Shoes

Meet The Power Sole: A True Statement Shoe

Witness the power sole. It’s playful, but all business

Photo by Anthea Simms

On the runway at Prada. Photo by Hamin Lee

 

You’ve heard, I’m sure, of the power suit, the power bag, even the power haircut. May we now present you with the power shoe. Prada’s fall show was romantic, yes, the clothes quietly dishevelled, the cinched waists feminine, yet they were anchored by soles so weighty, the models’ stomps echoed through the noirish venue. Girly gingham is checked by industrial heft. These shoes were made for striding: through city streets, office corridors and raucous cocktail parties. Miuccia Prada was self-referencing here (at a certain height of fame and acknowledged genius, this is allowed).

In spring 2011 she created her jolie laide creeper, a men’s brogue with a raffia and rubber sole augmented by a rainbow stripe. As our eyes got used to them—even Rihanna had a pair—the chunky sole became an antidote to both the sexy stiletto and the saccharine ballet flat. But this year Prada amped up the ugly-pretty mode by looking at another inventive Italian, Vitale Bramani, who created the first lug sole in 1936 as a practical mountaineering shoe. It was brought to market a year later with the backing of Pirelli Tires—the tire inspired the design. Similarly, this season’s lug will get you mountain tall, while safely gripping the road.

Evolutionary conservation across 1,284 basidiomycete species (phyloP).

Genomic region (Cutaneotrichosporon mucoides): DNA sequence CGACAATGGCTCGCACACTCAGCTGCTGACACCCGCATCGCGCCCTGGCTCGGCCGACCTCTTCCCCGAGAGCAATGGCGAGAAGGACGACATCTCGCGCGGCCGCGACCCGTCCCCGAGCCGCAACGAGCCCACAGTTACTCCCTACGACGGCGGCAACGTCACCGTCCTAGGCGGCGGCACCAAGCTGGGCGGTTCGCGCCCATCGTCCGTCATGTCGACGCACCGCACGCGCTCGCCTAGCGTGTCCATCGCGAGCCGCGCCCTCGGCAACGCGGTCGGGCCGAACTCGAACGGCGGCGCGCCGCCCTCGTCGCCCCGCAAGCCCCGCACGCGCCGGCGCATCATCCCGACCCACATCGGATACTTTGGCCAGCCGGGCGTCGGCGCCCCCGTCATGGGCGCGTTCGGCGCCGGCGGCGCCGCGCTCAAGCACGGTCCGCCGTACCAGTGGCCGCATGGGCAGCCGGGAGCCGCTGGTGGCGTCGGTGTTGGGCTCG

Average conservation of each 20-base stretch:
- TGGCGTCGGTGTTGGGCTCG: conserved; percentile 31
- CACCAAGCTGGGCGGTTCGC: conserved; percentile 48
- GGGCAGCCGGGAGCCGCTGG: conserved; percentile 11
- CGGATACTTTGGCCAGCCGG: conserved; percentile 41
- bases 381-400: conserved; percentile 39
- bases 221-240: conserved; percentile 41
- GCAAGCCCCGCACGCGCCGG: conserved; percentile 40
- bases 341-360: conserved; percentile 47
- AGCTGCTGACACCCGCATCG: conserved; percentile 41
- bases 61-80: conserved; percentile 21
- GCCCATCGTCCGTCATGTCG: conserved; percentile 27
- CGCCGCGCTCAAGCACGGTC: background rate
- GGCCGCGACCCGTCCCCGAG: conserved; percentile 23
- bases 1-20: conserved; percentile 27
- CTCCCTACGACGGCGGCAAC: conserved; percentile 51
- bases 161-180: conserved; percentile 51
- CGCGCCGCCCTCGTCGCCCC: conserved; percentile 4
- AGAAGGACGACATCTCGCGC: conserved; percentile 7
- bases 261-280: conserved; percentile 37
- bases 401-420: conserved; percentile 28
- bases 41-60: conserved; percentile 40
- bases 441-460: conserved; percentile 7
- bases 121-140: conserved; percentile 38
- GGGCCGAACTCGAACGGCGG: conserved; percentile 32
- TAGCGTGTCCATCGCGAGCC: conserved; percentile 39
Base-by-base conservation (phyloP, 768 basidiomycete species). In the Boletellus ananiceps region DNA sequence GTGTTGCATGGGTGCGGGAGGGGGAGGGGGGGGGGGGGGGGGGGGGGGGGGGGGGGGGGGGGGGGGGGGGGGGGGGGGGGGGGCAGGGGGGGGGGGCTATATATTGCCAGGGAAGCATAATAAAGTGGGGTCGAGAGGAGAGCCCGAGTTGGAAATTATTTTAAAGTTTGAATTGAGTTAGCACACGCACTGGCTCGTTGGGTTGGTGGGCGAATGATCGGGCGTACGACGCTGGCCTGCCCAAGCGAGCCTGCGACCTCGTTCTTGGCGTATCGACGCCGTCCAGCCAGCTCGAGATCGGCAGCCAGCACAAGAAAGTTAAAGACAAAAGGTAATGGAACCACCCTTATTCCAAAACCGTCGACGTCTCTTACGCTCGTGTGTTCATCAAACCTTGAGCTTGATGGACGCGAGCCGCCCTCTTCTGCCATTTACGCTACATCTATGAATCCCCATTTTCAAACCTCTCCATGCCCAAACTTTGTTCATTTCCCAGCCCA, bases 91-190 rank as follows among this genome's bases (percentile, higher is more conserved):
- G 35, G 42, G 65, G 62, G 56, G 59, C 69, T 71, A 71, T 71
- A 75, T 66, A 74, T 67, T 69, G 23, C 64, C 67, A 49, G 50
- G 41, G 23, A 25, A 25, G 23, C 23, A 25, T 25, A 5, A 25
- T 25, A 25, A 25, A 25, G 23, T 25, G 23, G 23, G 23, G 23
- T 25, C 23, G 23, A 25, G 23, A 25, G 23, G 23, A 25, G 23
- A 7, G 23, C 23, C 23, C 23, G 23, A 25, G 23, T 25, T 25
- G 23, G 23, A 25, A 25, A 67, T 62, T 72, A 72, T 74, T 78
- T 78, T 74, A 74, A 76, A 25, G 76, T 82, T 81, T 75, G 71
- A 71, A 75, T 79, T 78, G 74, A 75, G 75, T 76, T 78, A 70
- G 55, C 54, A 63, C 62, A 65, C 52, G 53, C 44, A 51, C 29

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Photo by Daniel Harrison

Clockwise from left: Carven, $1120, carven.fr. Miu Miu, $950, Holt Renfrew. Aldo, $160, aldoshoes.com. Rochas, $695, in black at lagarconne.com. Carven, $1250, carven.fr. Walter Steiger, $825, The Room at Hudson’s Bay, Toronto. Attilio Giusti Leombruni, $495, agl.it.

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